In Canada, psilocybin spores are legal but the mushrooms that grow from them are not. This grey area now serves as the basis for an expanding business model for psychedelic enthusiasts.
Until a few years ago, a simple search for ‘magic mushroom growing kit’ would bring you to some less than reputable websites. But as the mainstream continues to welcome peer-reviewed research on the therapeutic potentials of psychedelics, the perception of these controlled substances is evolving, and operators are becoming more professional as they recognize the opportunity in both the decreasing stigma and increasing educational awareness around psychedelics. In fact, several municipal governments in the United States are now allowing residents to grow their own natural psychedelic substances, or entheogens, for personal use.
In Canada, the government has been cautiously granting access to psilocybin treatment through Section 56 exemption for issues such as severe depression related to terminal diagnoses. With a growing number of applications submitted to Health Canada for the exemption to use psilocybin over the last year, there have recently been two draft proposals presented to Health Minister Patty Hajdu with the aim of streamlining access to psilocybin through a regulatory body.
Health Canada’s exemption serves as permission to use psilocybin for treatment purposes, but falls short of guiding individuals to actually get their hands on the substance.
The best possible way to obtain psilocybin mushrooms within the current legal framework for personal use is to grow them yourself through spores — the reproductive cells or mycelium of mushroom culture.
“I would say that Spores-Lab is actually a legal business. Our products at the time of sale don’t contain any active compounds,” says Jeff Lebowe, co-founder of Spores-Lab. “It’s possible for someone to order something from us and do something illegal with it. But the same can be said for many other things,” he adds.
Theoretically speaking, possessing mushroom spores is legal under the Canadian Controlled Drugs and Substances Act (CDSA) for creating seed banks, or for research experiments, as long as they do not contain psilocybin. However, anyone possessing spores with an intention to grow psilocybin mushrooms — a Schedule III controlled substance in Canada — without an exemption from the government, is in violation of s 7.1 under the CDSA, which is punishable by up to ten years of jail time.
The Journey of a Spore Business
“Spores-Lab tries to keep it as legal as possible,” Lebowe emphasizes.
Spores-Lab mostly deals with functional and gourmet strains of mushroom, rather than psilocybin, he adds. “We have instead gone to cloning. You can also propagate the mushroom culture by cloning mycelium into a new medium. As long as that new medium also has the right conditions for mycelial growth, it’ll just keep expanding. That way you stay legal because you never actually have a mushroom growing,” Lebowe explained.
Given the right conditions, mushrooms will fruit from mycelium. In the absence of those suitable conditions, the mycelium remains inert and can be cloned indefinitely, thereby remaining legal in the case of psilocybes.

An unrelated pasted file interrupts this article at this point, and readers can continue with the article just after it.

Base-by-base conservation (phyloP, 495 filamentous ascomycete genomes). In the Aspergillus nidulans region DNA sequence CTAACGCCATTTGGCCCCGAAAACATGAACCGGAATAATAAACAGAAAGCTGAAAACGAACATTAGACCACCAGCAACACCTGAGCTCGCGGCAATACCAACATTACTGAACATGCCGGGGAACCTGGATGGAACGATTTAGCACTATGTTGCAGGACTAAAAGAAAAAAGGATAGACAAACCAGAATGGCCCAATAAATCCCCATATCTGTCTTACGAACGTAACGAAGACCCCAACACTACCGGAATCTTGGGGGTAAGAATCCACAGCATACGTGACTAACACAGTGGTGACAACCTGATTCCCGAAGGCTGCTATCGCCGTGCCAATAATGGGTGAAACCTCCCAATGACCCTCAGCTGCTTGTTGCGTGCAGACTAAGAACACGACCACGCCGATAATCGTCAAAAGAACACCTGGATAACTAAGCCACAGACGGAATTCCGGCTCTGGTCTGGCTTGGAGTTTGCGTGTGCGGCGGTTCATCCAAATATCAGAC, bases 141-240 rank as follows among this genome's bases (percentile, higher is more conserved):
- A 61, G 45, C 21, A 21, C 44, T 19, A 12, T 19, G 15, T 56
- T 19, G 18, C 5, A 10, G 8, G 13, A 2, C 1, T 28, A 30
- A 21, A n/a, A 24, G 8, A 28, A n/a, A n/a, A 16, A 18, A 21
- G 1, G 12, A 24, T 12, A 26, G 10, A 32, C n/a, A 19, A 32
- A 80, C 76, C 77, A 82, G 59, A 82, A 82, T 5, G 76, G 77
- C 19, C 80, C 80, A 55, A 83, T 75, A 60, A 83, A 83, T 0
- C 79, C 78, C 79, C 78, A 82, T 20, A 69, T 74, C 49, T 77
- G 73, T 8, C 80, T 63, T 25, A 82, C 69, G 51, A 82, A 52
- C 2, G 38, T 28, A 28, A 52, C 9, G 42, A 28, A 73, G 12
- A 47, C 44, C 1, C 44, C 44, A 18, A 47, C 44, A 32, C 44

Spores-Lab is a relatively new venture. Launching as a business with a three-person team in July 2020 after legal consultations, the lab is now the largest Canadian provider for over 48 strains of mushroom genetics including psilocybin, gourmet, and functional species, as well as equipment supply and consulting services.
Lebowe shares that he first started growing magic mushrooms in a low-tech steel airbox in his basement. “I had this striking thought: how do species of fungi evolve these compounds that so profoundly affect human consciousness.” He says this led to his current business model.
The company offers everything ranging from mushroom medium to equipment, and even lessons on how to grow. “We do offer commercial training services. You could call it consultation. But we’ve also really just tried to focus our whole business model on not just selling genetics and selling growing equipment, but actually teaching people how to grow mushrooms,” Lebowe says.
The now seven-member team includes microbiologists, consultants, and individuals taking care of queries and sales. However, the website specifies that consultation services, including those for commercial-scale operations, are “not for psilocybe mushrooms”.
Lebowe shares that Spores-Lab has been at the forefront of the psychedelic movement, working with advocacy groups including MAPS Canada, TheraPsil, and the Canadian Psychedelic Association.
“I think it’s very fitting because our business can allow someone the safest possible way to acquire their own mushrooms if you have an exemption from Health Canada,” Lebowe says.
‘It’s still illegal for you to go and buy money shrooms on one of the sites that sell dried mushrooms. Health Canada won’t provide them. So, the safest and most legal way for you to do it would be to order the genetics and grow it yourself,” he claims.
Psilocybin mushrooms are exceptionally low-risk to human health. Advocacy around psychedelics, and particularly the push toward medicalization of psilocybin mushrooms, has been growing stronger for the last three years, leading to open online and storefront sales of magic mushrooms. However, sales of fully-fruited psilocybin mushrooms, rather than the spores offered by Spores-Lab or other similar businesses, remain illegal in Canada.
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